Getting started may be challenging, particularly if the group contains members who are not familiar with the advantages of wikis. Just the term itself may be enough to scare people away! One or two members need to take initiative to create and act as primary caretakers for the wiki. In many cases, this may be most effective if the team or project leader is also the wiki organizer. The team leader should stay in contact with members throughout the process, but most important, early on in the start-up phase. The team leader should explain the advantages of using a wiki to the team, as well as encourage participation and help members adjust to the virtual team environment.
Some people are resistant to new technologies and unwilling to invest time learning the tool. In an effort to ensure success, it may be best to start the first wiki with a team of people willing to take a chance on using an online tool. Keeping the first wiki group small can ensure greater success for first-time users.
Five Recommendations for Collaborating in a Wiki
How can universities, agencies, and institutions use a wiki in their collaborative work? Below are five suggestions for leaders and members of collaborative groups:
- One motivated team member should take the plunge and create a simple wiki by uploading documents pertinent to the team's work.
- Each team member should receive detailed instructions for accessing the wiki, editing documents, and uploading materials and resources. Team members need to be encouraged to check the wiki on occasion, and use it to share documents and hold discussions.
- Prospective leaders should consider online organizations, such as PBworks, that offer a basic private wiki site at no cost. While many universities maintain their own online system similar to a wiki program (e.g., Sakai, Scholar) that can be used for internal groups, this may not be feasible for mixed groups of university scholars and members from other agencies or institutions. Leaders of more detailed projects or those that require large amounts of storage space may decide to purchase a membership plan with an online wiki organization such as PBWorks or Wikispaces.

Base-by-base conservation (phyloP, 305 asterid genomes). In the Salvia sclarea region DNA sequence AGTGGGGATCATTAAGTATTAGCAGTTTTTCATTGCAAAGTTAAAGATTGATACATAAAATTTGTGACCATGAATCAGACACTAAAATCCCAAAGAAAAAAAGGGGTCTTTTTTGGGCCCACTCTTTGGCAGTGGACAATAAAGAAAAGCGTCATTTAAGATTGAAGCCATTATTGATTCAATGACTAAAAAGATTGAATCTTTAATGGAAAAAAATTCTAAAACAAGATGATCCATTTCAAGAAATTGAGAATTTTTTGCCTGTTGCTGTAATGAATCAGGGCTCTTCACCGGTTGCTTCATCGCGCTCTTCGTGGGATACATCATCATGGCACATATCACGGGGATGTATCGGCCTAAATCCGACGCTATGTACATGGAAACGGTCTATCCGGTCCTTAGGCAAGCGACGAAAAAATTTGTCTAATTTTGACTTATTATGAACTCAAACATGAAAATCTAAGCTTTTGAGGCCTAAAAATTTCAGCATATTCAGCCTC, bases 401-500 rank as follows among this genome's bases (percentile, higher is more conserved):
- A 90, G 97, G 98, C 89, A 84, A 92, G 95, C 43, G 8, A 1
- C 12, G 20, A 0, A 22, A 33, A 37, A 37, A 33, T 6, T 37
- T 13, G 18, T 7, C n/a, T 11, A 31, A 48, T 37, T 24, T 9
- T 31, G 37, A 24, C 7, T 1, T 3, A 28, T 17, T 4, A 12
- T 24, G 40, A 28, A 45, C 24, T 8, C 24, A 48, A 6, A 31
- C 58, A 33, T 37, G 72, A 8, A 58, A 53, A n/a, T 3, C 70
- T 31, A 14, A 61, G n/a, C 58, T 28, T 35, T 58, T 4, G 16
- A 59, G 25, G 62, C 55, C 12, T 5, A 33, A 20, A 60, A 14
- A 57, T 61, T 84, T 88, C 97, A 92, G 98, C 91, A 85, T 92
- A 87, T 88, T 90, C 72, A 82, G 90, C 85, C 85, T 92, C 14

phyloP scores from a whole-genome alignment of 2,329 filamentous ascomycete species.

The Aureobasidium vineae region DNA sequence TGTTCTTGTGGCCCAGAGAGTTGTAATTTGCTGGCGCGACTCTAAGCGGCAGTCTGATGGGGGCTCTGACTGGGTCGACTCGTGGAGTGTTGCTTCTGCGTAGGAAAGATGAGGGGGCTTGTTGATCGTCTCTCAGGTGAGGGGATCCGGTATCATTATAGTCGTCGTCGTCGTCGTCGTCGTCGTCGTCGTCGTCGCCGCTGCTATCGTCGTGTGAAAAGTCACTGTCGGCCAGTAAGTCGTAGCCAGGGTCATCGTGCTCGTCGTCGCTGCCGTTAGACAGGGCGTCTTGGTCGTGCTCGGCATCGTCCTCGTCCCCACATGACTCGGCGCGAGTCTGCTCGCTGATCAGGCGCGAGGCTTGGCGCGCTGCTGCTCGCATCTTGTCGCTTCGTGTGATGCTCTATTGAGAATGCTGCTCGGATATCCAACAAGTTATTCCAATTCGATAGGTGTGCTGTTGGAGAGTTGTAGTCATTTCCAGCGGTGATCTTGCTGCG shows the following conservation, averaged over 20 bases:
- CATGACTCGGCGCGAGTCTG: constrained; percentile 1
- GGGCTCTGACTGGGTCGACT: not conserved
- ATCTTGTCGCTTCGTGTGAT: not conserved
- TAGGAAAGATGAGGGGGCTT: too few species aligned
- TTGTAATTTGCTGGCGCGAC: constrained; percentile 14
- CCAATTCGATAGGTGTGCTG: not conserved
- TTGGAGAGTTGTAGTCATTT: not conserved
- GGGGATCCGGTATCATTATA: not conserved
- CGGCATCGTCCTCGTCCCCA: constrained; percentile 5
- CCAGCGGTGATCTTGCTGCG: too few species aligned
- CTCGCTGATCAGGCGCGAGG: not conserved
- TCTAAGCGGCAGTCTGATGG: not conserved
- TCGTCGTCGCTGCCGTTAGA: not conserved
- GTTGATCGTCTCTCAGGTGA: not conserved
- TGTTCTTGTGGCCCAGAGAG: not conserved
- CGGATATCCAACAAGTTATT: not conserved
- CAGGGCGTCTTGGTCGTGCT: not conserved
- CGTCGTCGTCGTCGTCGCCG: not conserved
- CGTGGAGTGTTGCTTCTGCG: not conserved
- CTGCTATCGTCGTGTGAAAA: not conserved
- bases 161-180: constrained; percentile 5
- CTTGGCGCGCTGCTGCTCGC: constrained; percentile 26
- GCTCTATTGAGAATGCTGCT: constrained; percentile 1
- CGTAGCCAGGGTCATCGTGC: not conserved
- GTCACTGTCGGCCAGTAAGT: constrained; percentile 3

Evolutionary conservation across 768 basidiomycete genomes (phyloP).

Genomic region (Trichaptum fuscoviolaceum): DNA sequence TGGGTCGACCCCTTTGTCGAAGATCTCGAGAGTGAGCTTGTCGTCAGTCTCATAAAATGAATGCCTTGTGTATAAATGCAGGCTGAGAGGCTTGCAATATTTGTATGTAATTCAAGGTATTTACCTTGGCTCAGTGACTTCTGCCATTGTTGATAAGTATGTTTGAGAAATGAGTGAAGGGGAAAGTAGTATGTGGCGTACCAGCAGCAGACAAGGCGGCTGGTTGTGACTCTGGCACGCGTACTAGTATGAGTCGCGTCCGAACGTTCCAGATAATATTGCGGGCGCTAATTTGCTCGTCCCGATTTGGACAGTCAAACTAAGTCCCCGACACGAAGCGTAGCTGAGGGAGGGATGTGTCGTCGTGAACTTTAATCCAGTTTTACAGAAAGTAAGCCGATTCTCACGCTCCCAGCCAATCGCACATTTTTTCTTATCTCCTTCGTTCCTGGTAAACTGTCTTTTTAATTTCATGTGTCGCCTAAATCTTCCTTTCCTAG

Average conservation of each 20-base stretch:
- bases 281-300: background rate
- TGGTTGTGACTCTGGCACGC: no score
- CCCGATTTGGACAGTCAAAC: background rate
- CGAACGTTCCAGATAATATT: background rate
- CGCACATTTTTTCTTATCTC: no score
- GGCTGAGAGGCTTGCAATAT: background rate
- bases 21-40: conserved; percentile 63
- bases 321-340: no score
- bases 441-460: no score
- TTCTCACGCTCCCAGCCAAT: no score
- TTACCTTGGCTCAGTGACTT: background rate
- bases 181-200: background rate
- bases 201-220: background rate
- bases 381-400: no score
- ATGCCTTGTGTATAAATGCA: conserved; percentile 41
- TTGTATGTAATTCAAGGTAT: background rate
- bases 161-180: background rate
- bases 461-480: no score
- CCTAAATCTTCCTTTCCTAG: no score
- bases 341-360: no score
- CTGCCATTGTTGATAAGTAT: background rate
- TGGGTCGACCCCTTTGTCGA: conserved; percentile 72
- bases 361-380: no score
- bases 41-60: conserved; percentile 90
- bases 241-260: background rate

- The wiki should be for as much communication between the group as possible, including sharing and editing documents, posting meeting agendas and minutes, schedules, progress reports, and group member contact information. Team members can visit the site to review progress, view earlier documents, and communicate with other team members.
- Leaders should continually solicit feedback from team members and troubleshoot any technical problems that arise to ensure that the group collaboration process runs smoothly.
Wikis are an excellent platform for team collaboration, especially in today's climate of distance learning, transcontinental collaboration, and busy schedules. Although the new technology may be challenging to learn and apply for some people, wikis offer many amenities for collaborative teams, such as document repositories, directories, scheduling capabilities, and meeting documents. These amenities ensure that all team members have access to the group's documents and information in one location, but also allow the user to designate the wiki as a members-only forum to ensure privacy.
Wikis provide an opportunity to improve effectiveness of teamwork between Extension professionals and university-agency collaborative projects among other groups and are widely available through university-purchased programs and online wiki sites. However, encouraging widespread adoption is still the primary challenge.